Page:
Saturday, March 14, 2009
"The 'Fun' in Funeral"
I have heard stories from the older ones in my family about funerals in New Orleans that they recalled attending. I just assumed that they were embellished over time. The eccentric air and the unusual behavior seemed to be more a part of the storytelling than the actual events. Recently, I have come to the conclusion that it is possible that these family stories may actually have an air of truth to them.
Many of the stories include drinking, music,dancing, fights and of course, food. It is completely improper not to provide food and beverages after, if not before a funeral around here. A cousin from New York commented to me recently that one of the things she loves the most about attending New Orleans' funerals is the deviled eggs. "you can't get them much in New York and they're definitely not served at a funeral!" I don't know if this is true or not, but I found it a rather interesting comment.
It is not that we don't take our funerals seriously; we just feel that there are less taboos. If you want to have a jazz band follow you to the cemetery and celebrate your life, then so be it. If you want to have your collection of Monster Trucks and race cars surrounding your tomb at burial, so be it. If your family members get drunk and fight in the parking lot, well that happens too. Photographs are taken and there is a general air of community and yes, celebration.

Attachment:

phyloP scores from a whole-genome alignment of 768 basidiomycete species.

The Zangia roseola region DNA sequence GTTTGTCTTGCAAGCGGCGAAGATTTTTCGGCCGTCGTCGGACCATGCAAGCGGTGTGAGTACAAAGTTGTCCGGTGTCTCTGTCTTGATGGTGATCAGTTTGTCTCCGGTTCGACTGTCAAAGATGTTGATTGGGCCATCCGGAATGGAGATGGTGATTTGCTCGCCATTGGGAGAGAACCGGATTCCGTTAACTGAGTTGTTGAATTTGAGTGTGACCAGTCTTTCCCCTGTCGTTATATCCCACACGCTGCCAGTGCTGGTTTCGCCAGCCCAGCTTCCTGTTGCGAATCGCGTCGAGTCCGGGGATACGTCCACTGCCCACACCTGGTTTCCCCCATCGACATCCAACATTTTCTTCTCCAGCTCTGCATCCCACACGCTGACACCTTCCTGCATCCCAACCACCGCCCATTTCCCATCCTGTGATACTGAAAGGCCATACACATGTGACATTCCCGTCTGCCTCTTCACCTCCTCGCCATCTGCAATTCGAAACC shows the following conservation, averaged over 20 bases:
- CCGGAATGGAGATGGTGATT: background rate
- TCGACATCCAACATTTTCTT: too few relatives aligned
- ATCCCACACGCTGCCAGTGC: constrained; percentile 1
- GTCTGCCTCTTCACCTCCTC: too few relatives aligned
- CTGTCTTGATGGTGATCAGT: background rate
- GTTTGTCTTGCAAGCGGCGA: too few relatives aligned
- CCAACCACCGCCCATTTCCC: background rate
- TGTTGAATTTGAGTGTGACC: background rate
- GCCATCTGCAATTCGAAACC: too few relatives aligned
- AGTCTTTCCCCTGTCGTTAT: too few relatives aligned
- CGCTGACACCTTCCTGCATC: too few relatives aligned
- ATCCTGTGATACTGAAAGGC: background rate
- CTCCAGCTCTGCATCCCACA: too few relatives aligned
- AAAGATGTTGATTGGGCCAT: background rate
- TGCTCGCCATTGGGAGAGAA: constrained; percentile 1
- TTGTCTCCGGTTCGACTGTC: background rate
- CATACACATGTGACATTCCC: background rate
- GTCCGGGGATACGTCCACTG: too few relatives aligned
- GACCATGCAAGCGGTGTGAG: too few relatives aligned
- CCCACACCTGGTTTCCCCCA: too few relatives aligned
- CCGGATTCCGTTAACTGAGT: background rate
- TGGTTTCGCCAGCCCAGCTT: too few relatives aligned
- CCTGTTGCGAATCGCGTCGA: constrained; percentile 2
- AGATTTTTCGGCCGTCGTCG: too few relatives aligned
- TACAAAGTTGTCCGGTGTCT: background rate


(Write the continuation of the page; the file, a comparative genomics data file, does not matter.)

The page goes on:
What sparked this latest rumination was an article in the Times-Picayune of New Orleans written by Chris Rose. Mrs. Antionette K-Doe has died and Mr. Rose attended the funeral. Antoinette was the husband of our own R&B legend, the late Mr. Ernie K-Doe. Mr. Rose describes in his article the scene of the horse drawn hearse and the odd mix of folks "beaming in anticipation of a classic New Orleans street throwdown." and this was the line of his article that struck me. Many of our funerals are indeed "New Orleans street throwdowns", to borrow his description. I realized upon reading this that sometimes when a funeral passes me; I don't even realize it is a funeral until I actually lay eyes on something that resembles a hearse.
At Mrs K-Doe's funeral the procession included the Mardi Gras Indians and horn players as well as the Baby Dolls marching club (which I'm thinking are not anything near baby dolls anymore) but what I loved the most was that the late Ernie K-Doe, as Mr. Rose puts it, became the first man to attend his own widow's funeral. A mannequin of his likeness was seated in the mule drawn carriage behind the hearse. Mr. Rose describes the scene of the parade and describes, "the mannequin of a dead eccentric musician lording over the proceedings from high atop his carriage throne..."
Hmm, I thought, I'm sorry I missed that one. Their really aren't any rules about joining a jazz funeral on its route, or any other kind of funeral in New Orleans for that matter! Don't mistake me on this point though. New Orleans is a tough place to live sometimes. It is not always Mardi Gras in the Big Easy. Most days are a trial. So, we celebrate the lives and the strength of the people that are able to live in the city and contribute to it in their own special way. It is only natural that we have a last hurrah for them! and, well, it's always a good excuse for a party.
You can read Chris Rose's article on NOLA.com; it appeared in print on Sunday, March 8, 2009 in the Times-Picayune